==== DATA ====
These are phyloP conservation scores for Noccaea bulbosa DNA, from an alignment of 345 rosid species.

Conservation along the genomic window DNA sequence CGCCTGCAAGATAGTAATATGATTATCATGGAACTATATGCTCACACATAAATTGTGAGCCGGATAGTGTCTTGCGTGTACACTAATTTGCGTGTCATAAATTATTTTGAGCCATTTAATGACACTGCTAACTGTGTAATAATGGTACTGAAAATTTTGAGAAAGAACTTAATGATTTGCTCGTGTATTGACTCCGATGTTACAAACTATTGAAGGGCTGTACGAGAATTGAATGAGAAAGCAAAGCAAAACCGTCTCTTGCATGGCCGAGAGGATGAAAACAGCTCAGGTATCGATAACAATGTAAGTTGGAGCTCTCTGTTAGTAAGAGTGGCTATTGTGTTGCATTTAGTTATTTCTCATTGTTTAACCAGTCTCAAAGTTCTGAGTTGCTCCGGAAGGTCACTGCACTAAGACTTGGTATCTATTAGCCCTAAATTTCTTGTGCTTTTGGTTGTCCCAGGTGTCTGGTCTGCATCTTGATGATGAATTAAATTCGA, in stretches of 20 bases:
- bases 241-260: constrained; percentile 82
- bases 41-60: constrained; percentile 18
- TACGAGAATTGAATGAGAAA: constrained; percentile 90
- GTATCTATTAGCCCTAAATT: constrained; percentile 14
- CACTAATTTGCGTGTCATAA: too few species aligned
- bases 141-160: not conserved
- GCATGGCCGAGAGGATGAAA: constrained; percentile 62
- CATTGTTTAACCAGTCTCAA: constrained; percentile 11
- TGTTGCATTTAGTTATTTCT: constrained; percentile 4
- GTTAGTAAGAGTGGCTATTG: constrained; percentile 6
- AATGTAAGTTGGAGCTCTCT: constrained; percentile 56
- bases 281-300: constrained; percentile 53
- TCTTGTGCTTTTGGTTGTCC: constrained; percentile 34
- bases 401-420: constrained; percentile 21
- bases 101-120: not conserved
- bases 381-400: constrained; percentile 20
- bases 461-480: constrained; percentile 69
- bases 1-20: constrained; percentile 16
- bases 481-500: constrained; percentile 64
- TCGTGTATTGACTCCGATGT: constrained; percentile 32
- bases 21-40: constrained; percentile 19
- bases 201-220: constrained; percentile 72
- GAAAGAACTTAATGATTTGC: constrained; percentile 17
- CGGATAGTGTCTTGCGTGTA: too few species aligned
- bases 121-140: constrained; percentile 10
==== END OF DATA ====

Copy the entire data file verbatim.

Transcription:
These are phyloP conservation scores for Noccaea bulbosa DNA, from an alignment of 345 rosid species.

Conservation along the genomic window DNA sequence CGCCTGCAAGATAGTAATATGATTATCATGGAACTATATGCTCACACATAAATTGTGAGCCGGATAGTGTCTTGCGTGTACACTAATTTGCGTGTCATAAATTATTTTGAGCCATTTAATGACACTGCTAACTGTGTAATAATGGTACTGAAAATTTTGAGAAAGAACTTAATGATTTGCTCGTGTATTGACTCCGATGTTACAAACTATTGAAGGGCTGTACGAGAATTGAATGAGAAAGCAAAGCAAAACCGTCTCTTGCATGGCCGAGAGGATGAAAACAGCTCAGGTATCGATAACAATGTAAGTTGGAGCTCTCTGTTAGTAAGAGTGGCTATTGTGTTGCATTTAGTTATTTCTCATTGTTTAACCAGTCTCAAAGTTCTGAGTTGCTCCGGAAGGTCACTGCACTAAGACTTGGTATCTATTAGCCCTAAATTTCTTGTGCTTTTGGTTGTCCCAGGTGTCTGGTCTGCATCTTGATGATGAATTAAATTCGA, in stretches of 20 bases:
- bases 241-260: constrained; percentile 82
- bases 41-60: constrained; percentile 18
- TACGAGAATTGAATGAGAAA: constrained; percentile 90
- GTATCTATTAGCCCTAAATT: constrained; percentile 14
- CACTAATTTGCGTGTCATAA: too few species aligned
- bases 141-160: not conserved
- GCATGGCCGAGAGGATGAAA: constrained; percentile 62
- CATTGTTTAACCAGTCTCAA: constrained; percentile 11
- TGTTGCATTTAGTTATTTCT: constrained; percentile 4
- GTTAGTAAGAGTGGCTATTG: constrained; percentile 6
- AATGTAAGTTGGAGCTCTCT: constrained; percentile 56
- bases 281-300: constrained; percentile 53
- TCTTGTGCTTTTGGTTGTCC: constrained; percentile 34
- bases 401-420: constrained; percentile 21
- bases 101-120: not conserved
- bases 381-400: constrained; percentile 20
- bases 461-480: constrained; percentile 69
- bases 1-20: constrained; percentile 16
- bases 481-500: constrained; percentile 64
- TCGTGTATTGACTCCGATGT: constrained; percentile 32
- bases 21-40: constrained; percentile 19
- bases 201-220: constrained; percentile 72
- GAAAGAACTTAATGATTTGC: constrained; percentile 17
- CGGATAGTGTCTTGCGTGTA: too few species aligned
- bases 121-140: constrained; percentile 10